Don’t get me wrong. Dates can be fun sometimes. But right now, I don’t want to spend 20 hours a week micromanaging my personal brand on dating websites.

I already have a full-time job. Managing a dating profile feels like tweaking marketing copy and handling a brand’s social media conversations (which is pretty much exactly what it is). You know what I’d rather spend my free time doing? Almost literally anything else.

I don’t want to meet hot, sexy singles in my area. I don’t want to booty-call a complete stranger. I don’t want to have lame hookup sex where the communication is terrible and we keep trying and failing to get the rhythm right, and then afterward we talk awkwardly only to realize we don’t have any interest in each other as human beings.

If that’s what you love, then more power to you. I really mean that. It’s your world, baby.

And for all I know, tomorrow I might make eye contact with a stranger on the street, get swept completely off my feet, and return to the Couple Zone full time. It’s not likely, but hey, quantum physics tells us there’s a theoretical possibility of anything happening at any time. I’m always open to new experiences.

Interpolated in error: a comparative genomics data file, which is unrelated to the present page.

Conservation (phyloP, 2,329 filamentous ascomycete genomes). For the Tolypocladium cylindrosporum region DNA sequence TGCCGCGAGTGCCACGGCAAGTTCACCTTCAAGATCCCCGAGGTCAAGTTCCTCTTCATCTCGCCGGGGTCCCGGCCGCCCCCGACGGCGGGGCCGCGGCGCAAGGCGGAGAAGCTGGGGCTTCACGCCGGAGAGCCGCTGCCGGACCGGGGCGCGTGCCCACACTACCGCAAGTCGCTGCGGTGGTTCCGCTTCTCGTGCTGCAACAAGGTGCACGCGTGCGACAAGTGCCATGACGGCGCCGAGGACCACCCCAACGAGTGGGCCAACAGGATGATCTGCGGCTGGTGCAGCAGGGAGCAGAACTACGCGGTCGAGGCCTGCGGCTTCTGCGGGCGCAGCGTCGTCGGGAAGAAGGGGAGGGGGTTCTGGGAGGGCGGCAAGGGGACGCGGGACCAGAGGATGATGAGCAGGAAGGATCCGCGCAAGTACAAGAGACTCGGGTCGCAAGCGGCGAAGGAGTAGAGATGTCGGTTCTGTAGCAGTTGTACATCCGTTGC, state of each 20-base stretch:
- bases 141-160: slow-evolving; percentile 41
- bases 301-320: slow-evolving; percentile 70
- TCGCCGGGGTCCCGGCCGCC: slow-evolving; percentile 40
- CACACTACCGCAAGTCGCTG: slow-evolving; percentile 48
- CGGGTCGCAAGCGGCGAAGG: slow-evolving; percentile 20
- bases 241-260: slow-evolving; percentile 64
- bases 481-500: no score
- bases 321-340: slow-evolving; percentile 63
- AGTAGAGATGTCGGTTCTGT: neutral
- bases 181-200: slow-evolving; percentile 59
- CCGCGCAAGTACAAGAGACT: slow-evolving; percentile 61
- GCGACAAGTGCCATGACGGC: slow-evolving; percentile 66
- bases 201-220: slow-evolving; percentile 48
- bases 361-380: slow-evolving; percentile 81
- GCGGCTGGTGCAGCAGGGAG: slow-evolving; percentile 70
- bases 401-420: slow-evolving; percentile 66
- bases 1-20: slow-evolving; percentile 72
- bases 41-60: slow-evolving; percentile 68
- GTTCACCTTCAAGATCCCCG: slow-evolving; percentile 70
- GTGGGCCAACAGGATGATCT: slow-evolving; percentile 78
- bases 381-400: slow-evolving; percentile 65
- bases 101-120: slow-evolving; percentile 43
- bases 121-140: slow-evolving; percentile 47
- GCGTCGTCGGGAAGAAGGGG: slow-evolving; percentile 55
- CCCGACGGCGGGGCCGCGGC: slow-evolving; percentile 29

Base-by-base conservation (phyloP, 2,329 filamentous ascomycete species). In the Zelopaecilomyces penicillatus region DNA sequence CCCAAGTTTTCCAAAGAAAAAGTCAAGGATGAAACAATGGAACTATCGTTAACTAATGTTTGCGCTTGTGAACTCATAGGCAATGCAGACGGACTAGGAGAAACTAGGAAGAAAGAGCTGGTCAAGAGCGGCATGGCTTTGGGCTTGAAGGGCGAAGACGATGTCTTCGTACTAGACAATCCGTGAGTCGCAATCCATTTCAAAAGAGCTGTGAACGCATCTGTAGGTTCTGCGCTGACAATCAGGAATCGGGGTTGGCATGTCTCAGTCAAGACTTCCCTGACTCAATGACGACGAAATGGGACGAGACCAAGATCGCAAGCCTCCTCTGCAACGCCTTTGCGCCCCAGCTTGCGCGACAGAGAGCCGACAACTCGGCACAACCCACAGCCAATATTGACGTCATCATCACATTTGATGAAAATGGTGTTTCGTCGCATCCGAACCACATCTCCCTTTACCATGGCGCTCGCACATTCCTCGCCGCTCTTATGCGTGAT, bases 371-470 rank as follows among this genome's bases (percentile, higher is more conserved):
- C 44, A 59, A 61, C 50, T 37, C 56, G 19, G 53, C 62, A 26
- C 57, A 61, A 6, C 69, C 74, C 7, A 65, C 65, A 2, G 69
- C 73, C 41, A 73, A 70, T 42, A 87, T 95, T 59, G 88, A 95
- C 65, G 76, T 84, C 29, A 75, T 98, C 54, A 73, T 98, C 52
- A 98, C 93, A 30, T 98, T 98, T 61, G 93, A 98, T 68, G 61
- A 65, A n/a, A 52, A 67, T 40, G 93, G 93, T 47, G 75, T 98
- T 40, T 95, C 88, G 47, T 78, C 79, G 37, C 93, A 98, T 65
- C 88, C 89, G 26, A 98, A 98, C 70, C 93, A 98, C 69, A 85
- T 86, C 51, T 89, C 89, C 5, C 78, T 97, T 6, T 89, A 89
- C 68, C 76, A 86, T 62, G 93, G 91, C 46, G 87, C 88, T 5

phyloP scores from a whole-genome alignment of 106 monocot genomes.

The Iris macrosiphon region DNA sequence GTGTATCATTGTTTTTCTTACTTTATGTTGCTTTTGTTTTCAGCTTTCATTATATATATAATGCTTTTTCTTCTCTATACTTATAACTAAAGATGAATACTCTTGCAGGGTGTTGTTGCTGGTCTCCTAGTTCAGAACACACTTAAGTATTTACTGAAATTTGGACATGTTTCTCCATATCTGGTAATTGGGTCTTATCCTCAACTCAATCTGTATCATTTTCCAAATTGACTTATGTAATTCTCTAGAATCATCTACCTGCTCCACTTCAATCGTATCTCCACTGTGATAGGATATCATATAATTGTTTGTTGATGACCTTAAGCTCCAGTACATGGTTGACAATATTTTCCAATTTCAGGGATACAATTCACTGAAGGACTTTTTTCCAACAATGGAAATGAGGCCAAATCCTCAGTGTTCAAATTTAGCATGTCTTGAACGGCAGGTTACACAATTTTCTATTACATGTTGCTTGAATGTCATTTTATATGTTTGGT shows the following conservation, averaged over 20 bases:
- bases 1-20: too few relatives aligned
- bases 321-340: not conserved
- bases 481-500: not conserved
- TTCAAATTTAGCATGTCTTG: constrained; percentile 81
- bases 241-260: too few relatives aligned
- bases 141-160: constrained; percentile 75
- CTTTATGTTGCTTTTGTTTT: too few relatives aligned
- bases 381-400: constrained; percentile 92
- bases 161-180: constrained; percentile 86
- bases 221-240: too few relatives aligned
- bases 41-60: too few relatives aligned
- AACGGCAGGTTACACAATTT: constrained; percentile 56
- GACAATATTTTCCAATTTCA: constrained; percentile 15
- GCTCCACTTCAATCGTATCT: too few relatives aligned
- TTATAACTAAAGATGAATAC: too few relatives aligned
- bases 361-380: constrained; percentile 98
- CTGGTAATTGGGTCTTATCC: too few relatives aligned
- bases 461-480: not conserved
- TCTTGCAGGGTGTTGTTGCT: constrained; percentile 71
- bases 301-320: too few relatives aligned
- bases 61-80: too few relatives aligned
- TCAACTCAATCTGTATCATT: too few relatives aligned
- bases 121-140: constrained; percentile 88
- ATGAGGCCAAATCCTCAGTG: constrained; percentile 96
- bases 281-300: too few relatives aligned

But if you DON’T want to be in a relationship right now, then know that someone else is on your team.

Be proud of that choice! Own it. It’s yours.

Photo via iStock.

If you don't feel like having a one-night stand, don't. If you don’t feel like making a move on that cute guy or girl in the club, don’t. If you don’t want to spend time filling out a dating profile and swiping left and right for hour after hour — you guessed it: don’t. And be proud that you didn’t.

Don’t let your friends, or your culture, or anyone else tell you what you want. You’re the only person who knows. And if what you truly want is to be single right now, that’s damn awesome.

Photo by Louis Hansel on Unsplash
True

This story was originally shared on Capital One.

Inside the walls of her kitchen at her childhood home in Guatemala, Evelyn Klohr, the founder of a Washington, D.C.-area bakery called Kakeshionista, was taught a lesson that remains central to her business operations today.